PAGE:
It was during the administration of President Fidel Ramos that the 1996 Final Peace Agreement was signed together with Nur Misuari. It was a brave move for Ramos as he tried to resolve the conflict in Mindanao with other rebel groups, while he primed the country to become a ‘tiger economy’ in Southeast Asia.
Misuari became the governor of ARMM to facilitate the transition to a "truly" autonomous region compliant with the 1996 agreement and to supervise the implementation of the peace pact. However, while the negotiation between the MNLF and the government has been sealed by the 1996 Final Peace Agreement, the MILF then was waging an armed struggle against the government as they worked on the possibility of complete independence instead of autonomy.
It was during the time of President Joseph Estrada when the conflict escalated between the MILF and the government. Estrada declared an ‘all-out war’ with the MILF in 2000, a war that ended with thousands of people displaced and hundreds killed. Estrada’s reckless approach created a deep wound among stakeholders, from government officials to leaders of the Moro freedom fighters, down to the people in the communities.
It was former President Gloria Arroyo who revived the peace talks between the two parties. During her term, which covered the years 2001 to 2010, Marawi City and Basilan (except Isabela City) were included in the ARMM through a plebiscite. However, the Arroyo administration was rocked by intermittent tension and conflict between forces on the ground as the government vowed to be a good partner of the US on its "War on Terror," a post-9/11 intervention to address the problems of international terrorism.
The talks between the Arroyo administration and the MILF led to the Memorandum of Agreement on the Ancestral Domain (MOA-AD) which was agreed upon in mid July 2008. Three weeks later on August 4, however, the Supreme Court ruled the proposed agreement as unconstitutional.
In the said ruling, the Supreme Court decided that the Executive Branch has no constitutional right to engage in an agreement that entails a creation of state within a state unless the constitution is amended; only Congress does. It was then hinted that the Arroyo administration’s goal really was a constitutional change before her term ends. The peace process was in a deadlock.
The collapse of the talks following the ruling on the MOA-AD led to attacks by rebel groups against communities in Central Mindanao. Those attacks resulted in the death of over 300 innocent civilians and displaced over half a million residents.
The Bangsamoro Islamic Freedom Fighters (BIFF), which refused to negotiate with the government, emerged as a breakaway group from the MILF in 2008. The more radical BIFF was allegedly behind most of the violent incidents reported in Central Mindanao after the Supreme Court’s rejection of the MOA-AD.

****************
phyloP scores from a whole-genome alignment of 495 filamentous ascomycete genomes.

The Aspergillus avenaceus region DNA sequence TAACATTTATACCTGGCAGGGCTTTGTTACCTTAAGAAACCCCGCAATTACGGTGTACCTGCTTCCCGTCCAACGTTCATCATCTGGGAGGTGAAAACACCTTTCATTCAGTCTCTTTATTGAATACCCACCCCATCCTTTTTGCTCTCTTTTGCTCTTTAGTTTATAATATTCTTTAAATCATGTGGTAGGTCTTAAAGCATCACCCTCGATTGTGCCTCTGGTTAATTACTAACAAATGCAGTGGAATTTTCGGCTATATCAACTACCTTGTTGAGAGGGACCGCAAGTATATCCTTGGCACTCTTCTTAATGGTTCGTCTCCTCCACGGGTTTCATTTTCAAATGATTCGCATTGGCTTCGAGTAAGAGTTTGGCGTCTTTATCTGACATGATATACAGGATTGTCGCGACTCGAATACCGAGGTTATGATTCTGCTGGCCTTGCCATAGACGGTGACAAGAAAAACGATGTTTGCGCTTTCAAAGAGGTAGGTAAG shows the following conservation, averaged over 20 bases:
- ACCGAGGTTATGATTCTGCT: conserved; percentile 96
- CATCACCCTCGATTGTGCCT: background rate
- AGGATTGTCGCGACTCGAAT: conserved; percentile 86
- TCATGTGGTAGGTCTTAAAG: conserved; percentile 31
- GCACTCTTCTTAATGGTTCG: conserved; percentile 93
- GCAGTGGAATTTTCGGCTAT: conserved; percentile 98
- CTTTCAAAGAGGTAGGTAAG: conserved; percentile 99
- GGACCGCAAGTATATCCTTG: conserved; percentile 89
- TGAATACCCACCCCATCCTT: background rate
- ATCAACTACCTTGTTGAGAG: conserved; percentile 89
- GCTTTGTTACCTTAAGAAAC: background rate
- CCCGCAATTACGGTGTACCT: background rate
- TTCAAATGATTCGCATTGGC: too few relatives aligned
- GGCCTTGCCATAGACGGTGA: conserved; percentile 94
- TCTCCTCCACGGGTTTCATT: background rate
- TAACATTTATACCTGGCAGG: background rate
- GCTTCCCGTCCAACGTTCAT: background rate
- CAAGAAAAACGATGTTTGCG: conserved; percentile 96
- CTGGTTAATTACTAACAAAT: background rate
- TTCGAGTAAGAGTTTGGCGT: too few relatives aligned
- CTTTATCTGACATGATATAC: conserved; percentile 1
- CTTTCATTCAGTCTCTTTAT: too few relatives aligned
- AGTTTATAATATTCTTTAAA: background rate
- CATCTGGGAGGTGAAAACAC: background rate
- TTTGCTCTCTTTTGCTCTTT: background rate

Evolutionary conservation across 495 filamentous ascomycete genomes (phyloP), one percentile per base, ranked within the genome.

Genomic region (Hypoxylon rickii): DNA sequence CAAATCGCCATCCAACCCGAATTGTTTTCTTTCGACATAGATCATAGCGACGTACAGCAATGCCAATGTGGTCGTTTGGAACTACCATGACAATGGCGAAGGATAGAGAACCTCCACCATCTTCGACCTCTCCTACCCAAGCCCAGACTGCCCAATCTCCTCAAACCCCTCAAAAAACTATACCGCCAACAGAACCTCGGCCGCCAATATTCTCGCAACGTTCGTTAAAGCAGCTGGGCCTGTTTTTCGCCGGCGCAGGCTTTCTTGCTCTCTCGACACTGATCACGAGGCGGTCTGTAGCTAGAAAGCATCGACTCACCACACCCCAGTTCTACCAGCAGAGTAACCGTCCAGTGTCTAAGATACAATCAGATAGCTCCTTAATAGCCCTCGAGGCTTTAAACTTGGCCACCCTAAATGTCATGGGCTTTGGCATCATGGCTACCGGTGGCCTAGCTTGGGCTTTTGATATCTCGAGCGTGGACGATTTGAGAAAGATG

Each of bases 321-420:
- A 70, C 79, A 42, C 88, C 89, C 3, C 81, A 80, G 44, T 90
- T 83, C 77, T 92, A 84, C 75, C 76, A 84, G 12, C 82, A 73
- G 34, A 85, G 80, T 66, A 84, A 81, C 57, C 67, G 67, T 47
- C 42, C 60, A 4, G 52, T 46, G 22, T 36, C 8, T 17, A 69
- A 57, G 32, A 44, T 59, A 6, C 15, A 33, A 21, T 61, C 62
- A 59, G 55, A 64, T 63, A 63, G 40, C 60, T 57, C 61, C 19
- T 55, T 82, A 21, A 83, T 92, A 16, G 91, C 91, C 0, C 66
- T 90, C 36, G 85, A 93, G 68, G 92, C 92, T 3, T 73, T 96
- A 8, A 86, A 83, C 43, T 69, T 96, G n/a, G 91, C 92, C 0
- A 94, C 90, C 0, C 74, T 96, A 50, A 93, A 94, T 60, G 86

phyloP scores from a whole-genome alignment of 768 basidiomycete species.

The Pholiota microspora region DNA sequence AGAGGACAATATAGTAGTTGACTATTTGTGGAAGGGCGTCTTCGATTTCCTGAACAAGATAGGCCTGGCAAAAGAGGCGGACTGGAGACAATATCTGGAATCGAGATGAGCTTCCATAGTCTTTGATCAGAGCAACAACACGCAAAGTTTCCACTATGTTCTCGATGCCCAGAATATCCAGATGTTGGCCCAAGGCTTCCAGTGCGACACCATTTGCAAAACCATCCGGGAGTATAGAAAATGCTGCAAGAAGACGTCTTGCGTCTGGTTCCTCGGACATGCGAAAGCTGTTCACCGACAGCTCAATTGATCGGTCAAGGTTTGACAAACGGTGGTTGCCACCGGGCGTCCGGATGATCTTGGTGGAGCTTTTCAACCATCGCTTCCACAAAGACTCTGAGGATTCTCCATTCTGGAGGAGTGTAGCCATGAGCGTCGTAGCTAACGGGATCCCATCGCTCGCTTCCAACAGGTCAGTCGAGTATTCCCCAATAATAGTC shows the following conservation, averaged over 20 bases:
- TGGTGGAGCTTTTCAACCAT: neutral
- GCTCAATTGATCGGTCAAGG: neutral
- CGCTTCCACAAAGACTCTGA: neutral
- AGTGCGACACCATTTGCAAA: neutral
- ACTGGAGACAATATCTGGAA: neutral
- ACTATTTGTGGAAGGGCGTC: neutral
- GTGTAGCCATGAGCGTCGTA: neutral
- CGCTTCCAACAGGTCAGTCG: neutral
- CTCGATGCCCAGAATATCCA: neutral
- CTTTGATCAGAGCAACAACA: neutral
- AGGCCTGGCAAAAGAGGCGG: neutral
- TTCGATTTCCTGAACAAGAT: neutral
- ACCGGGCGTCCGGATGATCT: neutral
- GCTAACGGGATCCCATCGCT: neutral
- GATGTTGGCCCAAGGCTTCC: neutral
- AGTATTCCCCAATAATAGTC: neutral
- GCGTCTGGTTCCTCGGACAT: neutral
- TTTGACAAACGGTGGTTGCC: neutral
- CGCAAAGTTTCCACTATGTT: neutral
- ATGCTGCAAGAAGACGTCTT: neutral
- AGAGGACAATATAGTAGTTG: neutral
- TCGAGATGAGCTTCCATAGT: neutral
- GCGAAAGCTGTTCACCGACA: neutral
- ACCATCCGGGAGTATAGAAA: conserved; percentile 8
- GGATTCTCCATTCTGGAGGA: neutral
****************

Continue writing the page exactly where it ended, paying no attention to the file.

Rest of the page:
Security instability remained a big problem in 2009. Bombings jolted the cities of Cotabato in Maguindanao and Iligan in Lanao del Norte as well as in Jolo, Sulu resulting in deaths and injuries to civilians. The economy of Central Mindanao was almost at a standstill even as trade and commerce in nearby regions slowed down.
When President Noynoy Aquino’s administration began in 2010, fulfilling the promise of a lasting peace in Mindanao became a possibility again. Aquino engaged the MILF and agreed to negotiate towards a real autonomy for the Bangsamoro people. Both parties agreed on the Framework Agreement on the Bangsamoro in October 2012 which outlined the creation of a new entity that will replace the current ARMM.
The talks between the two parties culminated in the drafting of the Bangsamoro Basic Law. However, as popularity of the Aquino administration dwindled following the Mamasapano encounter, public opinion turned sour and took on a suspicious tone regarding the peace process. Members of congress revised the proposed law to the point that it became unrecognizable, and eventually failed to pass the legislation to the dismay of those who hoped that the Aquino administration will leave a legacy of lasting peace in Mindanao.
With this complicated history of negotiations between two or several parties as a background, we can see the opportunities and pitfalls that await Duterte as he decides how the government will resume the peace process.
Just this week, both the government and MILF panels have agreed to expand the membership of the Bangsamoro Transition Commission, the body tasked to come up with a draft legislation for the Bangsamoro.
What is hoped is that this body will work with the awareness that the process needs to be more inclusive.
As the peace talks resume, the question remains: will this administration continue pursuing the methods of those who came before him, or will he reinvent the wheel as someone who is closer to the plight of Mindanaoans?
However he chooses to deal with us, it is our constant vigilance and awareness of history that will make our engagement with the new administration go beyond the same old good intentions.
Amir Mawallil is a member of the Young Moro Professionals Network, the country's biggest organization of Muslim professionals.
Disclaimer: The views in this blog are those of the blogger and do not necessarily reflect the views of ABS-CBN Corp.